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14 Outrageously Strange Laws Around the World that We All Have to Live With

Strange laws can cause a lot of trouble. While some are totally bizarre, get caught off-guard and you just might end up behind bars.

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“There are some totally bizarre and ‘out there’ laws and customs still in place around the world,” says Fabio Passalacqua, director of Jetcost.co.uk. That being said, it’s surely worth knowing some of them to avoid jail time during your vacation.

Though most tourist knows it’s an absolute must to be sensitive to local customs, some laws are just too odd that even the most diligent of travelers can suffer from dire consequences. From food and flowers to colors to hairstyles, you won’t believe the things governments forbid these days.

Here are some of the forbidden stuff that could get an unknowing holidaymaker behind bars:

Suspiciously holding a salmon in the UK

strange-laws

Source: Insider

The UK Parliament’s famous Salmon Act of 1986 states that it’s illegal to hold a salmon under suspicious circumstances. Whatever suspicious circumstance, that is.

Chewing gum in Singapore

strange-laws

Source: Insider

When heading to Singapore, leave the Juicy Fruit at home. It may save you a trip to the detention center at the very least.

Naming your baby something weird in Denmark

strange-laws

Source: Insider

Did you know that some countries have official child naming guidelines? Denmark has so if you want to name your baby something other than the 7,000 approved names, government approval is required.

Recklessly biking in Mexico

strange-laws

Source: Insider

Bikers are not allowed to lift their feet off from the pedals since 1892 as a way to protect riders. However, no hands is still fair game.

Hiking naked in Switzerland

strange-laws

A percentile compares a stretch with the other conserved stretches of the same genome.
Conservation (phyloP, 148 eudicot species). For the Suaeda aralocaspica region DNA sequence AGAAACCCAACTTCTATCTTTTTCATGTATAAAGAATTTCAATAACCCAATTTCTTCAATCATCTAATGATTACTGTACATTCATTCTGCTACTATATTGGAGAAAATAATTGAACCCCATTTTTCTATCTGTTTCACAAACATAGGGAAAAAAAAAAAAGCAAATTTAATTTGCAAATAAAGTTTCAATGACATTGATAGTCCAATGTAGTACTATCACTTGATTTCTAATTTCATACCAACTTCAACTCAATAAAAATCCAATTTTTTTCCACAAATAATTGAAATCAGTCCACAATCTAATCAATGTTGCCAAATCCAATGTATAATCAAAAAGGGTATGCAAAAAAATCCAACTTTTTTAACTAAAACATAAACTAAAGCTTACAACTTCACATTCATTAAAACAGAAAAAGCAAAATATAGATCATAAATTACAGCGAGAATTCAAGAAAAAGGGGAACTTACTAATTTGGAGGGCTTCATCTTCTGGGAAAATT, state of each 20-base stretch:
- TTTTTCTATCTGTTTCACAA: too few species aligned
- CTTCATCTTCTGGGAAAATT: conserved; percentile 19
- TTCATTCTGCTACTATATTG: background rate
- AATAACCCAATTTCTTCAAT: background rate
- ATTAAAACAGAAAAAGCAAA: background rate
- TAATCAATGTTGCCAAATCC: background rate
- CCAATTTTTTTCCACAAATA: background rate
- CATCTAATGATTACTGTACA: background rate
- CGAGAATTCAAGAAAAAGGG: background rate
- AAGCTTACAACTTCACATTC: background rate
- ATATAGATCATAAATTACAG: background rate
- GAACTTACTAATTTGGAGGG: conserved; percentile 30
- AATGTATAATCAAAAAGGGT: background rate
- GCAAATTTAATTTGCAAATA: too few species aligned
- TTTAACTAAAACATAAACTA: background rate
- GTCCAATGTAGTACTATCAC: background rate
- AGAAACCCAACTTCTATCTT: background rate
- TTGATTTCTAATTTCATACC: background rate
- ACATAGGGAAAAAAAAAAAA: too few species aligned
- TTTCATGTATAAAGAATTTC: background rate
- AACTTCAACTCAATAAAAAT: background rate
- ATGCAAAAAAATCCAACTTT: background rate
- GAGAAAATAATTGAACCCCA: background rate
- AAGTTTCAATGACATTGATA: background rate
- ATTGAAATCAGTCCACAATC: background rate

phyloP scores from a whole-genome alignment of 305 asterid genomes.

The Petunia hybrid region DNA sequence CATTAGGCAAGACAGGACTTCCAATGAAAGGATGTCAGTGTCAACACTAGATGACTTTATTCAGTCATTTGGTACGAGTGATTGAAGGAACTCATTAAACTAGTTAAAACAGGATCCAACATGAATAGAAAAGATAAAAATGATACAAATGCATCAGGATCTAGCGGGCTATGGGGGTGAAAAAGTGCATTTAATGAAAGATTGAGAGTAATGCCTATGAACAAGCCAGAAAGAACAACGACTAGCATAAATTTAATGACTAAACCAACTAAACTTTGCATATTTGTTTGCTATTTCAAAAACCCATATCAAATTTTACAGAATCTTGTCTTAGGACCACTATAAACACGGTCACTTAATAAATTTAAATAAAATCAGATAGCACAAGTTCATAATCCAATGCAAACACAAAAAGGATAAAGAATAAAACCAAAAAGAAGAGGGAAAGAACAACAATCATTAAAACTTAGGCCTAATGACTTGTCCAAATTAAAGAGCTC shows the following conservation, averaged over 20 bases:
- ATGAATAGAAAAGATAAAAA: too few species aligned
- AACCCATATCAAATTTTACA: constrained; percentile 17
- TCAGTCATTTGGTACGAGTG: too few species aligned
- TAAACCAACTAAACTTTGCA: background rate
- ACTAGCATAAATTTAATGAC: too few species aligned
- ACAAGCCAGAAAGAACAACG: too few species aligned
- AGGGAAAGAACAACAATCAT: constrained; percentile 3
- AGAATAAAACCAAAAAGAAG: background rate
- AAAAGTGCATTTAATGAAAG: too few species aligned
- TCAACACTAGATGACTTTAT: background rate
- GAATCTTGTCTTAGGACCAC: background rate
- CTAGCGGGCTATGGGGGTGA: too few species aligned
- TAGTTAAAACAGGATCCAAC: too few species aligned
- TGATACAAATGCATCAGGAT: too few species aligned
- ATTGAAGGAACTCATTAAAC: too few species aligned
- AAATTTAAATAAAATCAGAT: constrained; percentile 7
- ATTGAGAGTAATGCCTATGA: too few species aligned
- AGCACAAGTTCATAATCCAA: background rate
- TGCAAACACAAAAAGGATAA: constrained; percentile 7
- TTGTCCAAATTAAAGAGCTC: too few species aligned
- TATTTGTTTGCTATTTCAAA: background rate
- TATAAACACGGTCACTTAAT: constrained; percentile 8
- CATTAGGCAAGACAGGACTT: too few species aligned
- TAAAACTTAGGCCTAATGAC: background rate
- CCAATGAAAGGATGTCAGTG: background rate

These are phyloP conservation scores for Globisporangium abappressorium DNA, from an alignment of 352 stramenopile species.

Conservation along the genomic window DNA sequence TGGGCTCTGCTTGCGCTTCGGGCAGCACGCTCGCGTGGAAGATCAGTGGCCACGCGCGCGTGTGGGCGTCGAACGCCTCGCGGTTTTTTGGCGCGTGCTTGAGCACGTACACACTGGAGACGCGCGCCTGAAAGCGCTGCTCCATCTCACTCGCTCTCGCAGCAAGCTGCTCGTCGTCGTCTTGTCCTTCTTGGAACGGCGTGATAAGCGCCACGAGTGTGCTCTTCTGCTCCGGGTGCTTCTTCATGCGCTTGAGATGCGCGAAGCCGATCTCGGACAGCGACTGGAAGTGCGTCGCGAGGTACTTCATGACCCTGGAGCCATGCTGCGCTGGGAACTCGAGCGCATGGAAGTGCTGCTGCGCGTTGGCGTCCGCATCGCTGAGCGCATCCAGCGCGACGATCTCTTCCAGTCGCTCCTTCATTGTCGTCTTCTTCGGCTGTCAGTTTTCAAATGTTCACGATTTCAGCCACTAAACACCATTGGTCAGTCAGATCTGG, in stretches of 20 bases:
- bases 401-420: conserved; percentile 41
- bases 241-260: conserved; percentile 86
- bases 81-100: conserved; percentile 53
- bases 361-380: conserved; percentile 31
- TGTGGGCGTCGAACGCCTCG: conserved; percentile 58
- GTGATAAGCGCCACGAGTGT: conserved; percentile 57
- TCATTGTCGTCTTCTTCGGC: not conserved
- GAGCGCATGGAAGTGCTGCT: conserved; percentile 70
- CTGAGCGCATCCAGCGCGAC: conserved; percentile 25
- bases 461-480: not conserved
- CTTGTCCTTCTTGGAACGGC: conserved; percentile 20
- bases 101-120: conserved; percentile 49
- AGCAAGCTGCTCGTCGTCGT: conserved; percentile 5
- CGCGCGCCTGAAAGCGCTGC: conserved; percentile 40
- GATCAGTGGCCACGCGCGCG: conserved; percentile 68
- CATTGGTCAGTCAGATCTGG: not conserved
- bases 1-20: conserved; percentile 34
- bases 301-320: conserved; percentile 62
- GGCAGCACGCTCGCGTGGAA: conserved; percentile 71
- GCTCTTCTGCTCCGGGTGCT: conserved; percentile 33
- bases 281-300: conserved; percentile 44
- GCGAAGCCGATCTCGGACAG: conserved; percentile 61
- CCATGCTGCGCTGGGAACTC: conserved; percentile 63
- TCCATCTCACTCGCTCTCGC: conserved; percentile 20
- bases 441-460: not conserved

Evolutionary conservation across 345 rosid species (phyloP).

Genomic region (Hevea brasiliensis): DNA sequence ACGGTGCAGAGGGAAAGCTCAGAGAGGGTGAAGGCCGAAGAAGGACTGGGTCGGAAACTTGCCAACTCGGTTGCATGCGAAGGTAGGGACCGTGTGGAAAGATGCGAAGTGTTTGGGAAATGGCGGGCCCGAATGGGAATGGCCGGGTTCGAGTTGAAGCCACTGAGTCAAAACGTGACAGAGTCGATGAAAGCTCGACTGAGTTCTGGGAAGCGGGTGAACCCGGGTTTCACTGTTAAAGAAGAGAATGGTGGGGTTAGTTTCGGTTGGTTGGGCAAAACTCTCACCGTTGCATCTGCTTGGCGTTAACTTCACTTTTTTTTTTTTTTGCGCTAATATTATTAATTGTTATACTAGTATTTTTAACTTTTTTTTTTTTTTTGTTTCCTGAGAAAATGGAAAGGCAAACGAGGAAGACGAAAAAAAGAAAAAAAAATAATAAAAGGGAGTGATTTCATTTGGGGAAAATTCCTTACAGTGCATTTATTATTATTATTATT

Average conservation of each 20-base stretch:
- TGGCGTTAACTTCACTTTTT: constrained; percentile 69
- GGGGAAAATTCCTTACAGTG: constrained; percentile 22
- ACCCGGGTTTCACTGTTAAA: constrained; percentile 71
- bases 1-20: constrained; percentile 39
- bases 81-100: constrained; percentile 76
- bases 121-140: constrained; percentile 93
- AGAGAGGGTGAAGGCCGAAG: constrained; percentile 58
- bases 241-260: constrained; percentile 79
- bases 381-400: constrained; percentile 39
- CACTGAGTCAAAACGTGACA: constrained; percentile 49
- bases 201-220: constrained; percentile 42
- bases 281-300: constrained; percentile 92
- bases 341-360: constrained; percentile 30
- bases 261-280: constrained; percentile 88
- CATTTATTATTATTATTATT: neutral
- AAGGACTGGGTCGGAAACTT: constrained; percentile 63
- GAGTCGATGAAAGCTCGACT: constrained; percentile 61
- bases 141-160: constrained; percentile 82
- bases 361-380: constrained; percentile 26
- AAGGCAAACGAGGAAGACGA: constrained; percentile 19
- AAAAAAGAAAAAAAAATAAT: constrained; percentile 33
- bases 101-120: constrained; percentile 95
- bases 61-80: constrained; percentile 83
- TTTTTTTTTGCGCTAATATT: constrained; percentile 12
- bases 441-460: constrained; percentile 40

Source: Insider

The Swiss kindly ask you not to hike in the nude after a naked German man walked past a family picnicking in the Alps in 2009.

Being a bird perch in Venice

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Source: Insider

A fine of up to $700 is set in place for anyone who feeds the pigeons in Venice’s St. Mark’s Square. The city banned the feeding of the birds, citing it as a health hazard.

Whistling in Canada

strange-laws

Source: Insider

The city of Petrolia in Ontario has a law that limits excessive noise which includes yelling, shouting, whistling, and singing at any time.

Having your chickens cross the road in Georgia

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Source: Insider

If you own any chickens in Quitman, Georgia, it’s illegal to let them cross the road or even let them loose.

Wearing high heels in Greece

strange-laws

Source: Insider

If you’re planning on sightseeing around Greece’s historic cities, make sure you leave your high heels at home. They are, after all, a threat at certain ancient monuments.

Naming a pig Napoleon in France

strange-laws

Source: Insider

The law used to state Napoleon specifically, but it’s changed. Now, it’s only illegal to offend the heads of state by naming your pig after them.

Running out of gas on the autobahn in Germany

strange-laws

Source: Insider

Going as fast as you can on the road is thrilling, but running out of gas isn’t. In fact, it only leads to fines — as any self-respecting German should know.

Peeing in the ocean in Portugal

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Source: Insider

It’s unclear whether someone has actually been caught, but come on, pay a little respect to other life forms.

Getting someone too drunk in Australian pubs

strange-laws

Source: Insider

It’s a bit counter intuitive, but in the land Down Under getting patrons too drunk at a pub is heavily fined.

Using water guns in Cambodia on New Year’s Eve

strange-laws

Source: Insider

The practice started in 2001, when Phnom Penh governor Chea Sophara banned the sale and import of all water guns for fear of social unrest during Khmer New Year celebrations.

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School Bans Bags So Student Carries Books In A Microwave

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